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Publication date : 2022-02-10


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Prosecutors Insulted by Government Salary Offer

20-02-2020

Criminal and penal prosecutors are pissed off. While an independent committee recommended an upgrade of their salary conditions by almost 20%, the government only plans to give them 10% over four years.

The independent committee made up of Mr. Guy Lemay, Yves Morin and Clément D'Astous, a former deputy minister, submitted its report last fall. D'Astous made a different recommendation from the two lawyers, which the government now endorses.

“We are disappointed and dissatisfied. I am surprised that the government does not respect the outcome of this independent process put in place by the National Assembly, which should adopt the committee's recommendations," said the President of the Association of Prosecutors of Criminal and Penal Prosecutions (APPCP), Mr. Guillaume Michaud.

It should be noted, however, that the government offers a larger increase to prosecutors than to other employees in the public and parapublic sector. The government is offering them a 7% increase over five years.

 

But for Mr. Michaud, you shouldn't mix apples with oranges. If prosecutors submit to the independent committee's decisions, the government should do the same, he believes. The existence of this committee also prevents prosecutors from exercising the right to strike.

The increase proposed by the committee was 3.5% for each of the four years concerned, in addition to indexation to annual inflation of up to 1.75%, for a maximum total of 19.25%. This may seem considerable to ordinary people, but the salary increase is part of a desire to catch up with prosecutors from other Canadian provinces.

"It's always discouraging when you have news like that. We send a signal to the prosecutors saying: "We have a gap with the other provinces, a historical inequity, and we are not closing it." I can't speak for every attorney about what they will do (after the adoption of the salary proposals). But are they disappointed? Yes. "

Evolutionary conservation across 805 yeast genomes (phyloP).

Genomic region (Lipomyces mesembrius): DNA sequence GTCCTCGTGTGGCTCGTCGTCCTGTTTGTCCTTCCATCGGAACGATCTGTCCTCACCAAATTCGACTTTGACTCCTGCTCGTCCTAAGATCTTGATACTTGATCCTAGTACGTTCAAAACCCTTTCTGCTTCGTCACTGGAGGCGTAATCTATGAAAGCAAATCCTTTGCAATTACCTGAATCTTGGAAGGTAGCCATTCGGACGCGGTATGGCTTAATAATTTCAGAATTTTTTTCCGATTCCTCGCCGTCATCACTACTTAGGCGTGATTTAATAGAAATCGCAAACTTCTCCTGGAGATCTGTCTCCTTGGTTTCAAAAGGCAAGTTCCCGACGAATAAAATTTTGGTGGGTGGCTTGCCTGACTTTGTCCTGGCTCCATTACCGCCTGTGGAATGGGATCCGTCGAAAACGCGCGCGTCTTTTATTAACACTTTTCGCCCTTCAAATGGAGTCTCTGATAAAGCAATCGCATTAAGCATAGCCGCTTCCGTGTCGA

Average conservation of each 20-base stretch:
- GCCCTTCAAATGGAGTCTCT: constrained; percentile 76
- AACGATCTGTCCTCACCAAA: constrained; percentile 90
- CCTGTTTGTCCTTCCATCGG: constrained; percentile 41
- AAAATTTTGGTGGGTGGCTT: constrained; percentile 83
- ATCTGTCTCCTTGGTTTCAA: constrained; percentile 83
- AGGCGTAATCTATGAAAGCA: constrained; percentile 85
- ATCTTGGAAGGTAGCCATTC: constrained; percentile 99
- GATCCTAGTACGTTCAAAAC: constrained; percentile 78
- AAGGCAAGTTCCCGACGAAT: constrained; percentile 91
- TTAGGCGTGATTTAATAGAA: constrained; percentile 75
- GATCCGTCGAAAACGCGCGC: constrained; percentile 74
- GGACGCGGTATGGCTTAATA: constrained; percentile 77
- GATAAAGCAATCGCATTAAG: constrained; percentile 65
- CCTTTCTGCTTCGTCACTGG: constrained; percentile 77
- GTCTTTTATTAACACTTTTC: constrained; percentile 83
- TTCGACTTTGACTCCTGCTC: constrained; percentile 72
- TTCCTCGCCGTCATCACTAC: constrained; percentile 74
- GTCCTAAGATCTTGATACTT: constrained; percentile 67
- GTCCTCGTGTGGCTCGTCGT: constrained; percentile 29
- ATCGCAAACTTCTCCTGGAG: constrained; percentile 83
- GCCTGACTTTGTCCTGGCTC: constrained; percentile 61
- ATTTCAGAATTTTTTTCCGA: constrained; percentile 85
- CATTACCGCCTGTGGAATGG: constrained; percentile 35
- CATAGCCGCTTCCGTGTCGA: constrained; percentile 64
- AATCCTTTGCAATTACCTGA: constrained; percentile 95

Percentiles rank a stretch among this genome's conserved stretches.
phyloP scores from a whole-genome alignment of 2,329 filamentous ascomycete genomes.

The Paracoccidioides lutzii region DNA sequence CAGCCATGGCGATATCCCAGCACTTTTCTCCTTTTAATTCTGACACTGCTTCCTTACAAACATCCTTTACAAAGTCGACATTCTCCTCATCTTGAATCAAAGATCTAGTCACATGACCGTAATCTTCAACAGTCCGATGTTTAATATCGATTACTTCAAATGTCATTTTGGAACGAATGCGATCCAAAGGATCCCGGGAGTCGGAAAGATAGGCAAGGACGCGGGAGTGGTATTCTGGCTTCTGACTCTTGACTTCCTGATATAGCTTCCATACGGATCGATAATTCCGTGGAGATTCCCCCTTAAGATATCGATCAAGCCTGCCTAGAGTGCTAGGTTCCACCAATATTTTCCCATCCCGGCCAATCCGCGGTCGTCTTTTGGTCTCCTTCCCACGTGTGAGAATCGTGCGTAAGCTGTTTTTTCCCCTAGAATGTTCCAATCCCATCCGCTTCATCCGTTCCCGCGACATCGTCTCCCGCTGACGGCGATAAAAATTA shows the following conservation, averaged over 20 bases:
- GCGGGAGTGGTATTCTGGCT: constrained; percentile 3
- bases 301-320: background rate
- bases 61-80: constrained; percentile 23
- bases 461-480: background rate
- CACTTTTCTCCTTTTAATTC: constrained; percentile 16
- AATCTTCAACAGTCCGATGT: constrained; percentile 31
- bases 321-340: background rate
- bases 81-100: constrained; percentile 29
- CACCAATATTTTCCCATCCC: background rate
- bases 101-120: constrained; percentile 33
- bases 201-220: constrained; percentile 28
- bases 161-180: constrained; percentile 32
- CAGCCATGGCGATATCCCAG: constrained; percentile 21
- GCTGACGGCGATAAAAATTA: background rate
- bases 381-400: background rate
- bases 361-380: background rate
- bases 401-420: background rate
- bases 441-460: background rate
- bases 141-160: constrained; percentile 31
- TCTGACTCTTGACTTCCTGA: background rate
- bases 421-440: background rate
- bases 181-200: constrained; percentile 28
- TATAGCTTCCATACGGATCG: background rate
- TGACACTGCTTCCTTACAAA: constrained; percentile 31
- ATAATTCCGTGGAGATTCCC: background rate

This decision to offer only 10% over four years could help discourage young people to join the DCPP, according to the President of the APPCP.

“We are in competition with the big law firms, which give high salaries. If the wages to which prosecutors are entitled according to the independent committee are not given, the new lawyers could choose to go elsewhere, question wages and working conditions.

 

The Canadian Association of Crown Counsel, which brings together prosecutors from across the country, also expressed dissatisfaction to Minister of Justice Sonia LeBel.

"Your announcement is an affront to the constitutional right of prosecutors to have a fair and transparent mechanism for determining their remuneration," wrote Association President Rick Woodburn. The Ontario Crown Attorneys' Association also wrote to Minister LeBel to express their dissatisfaction.

For Guillaume Michaud, it is still too early to say if the prosecutors will adopt certain means of pressure to make their discontent heard, but everything is on the table.

According to the latest agreement, an attorney is paid from $59,433 to $119,815, according to his experience.

The creation of the independent compensation committee for prosecutors had been unanimously approved by the National Assembly in 2016.

 

http://www.droit-inc.com/article26278-Les-procureurs-insultes-par-l-offre-salariale-du-gouvernement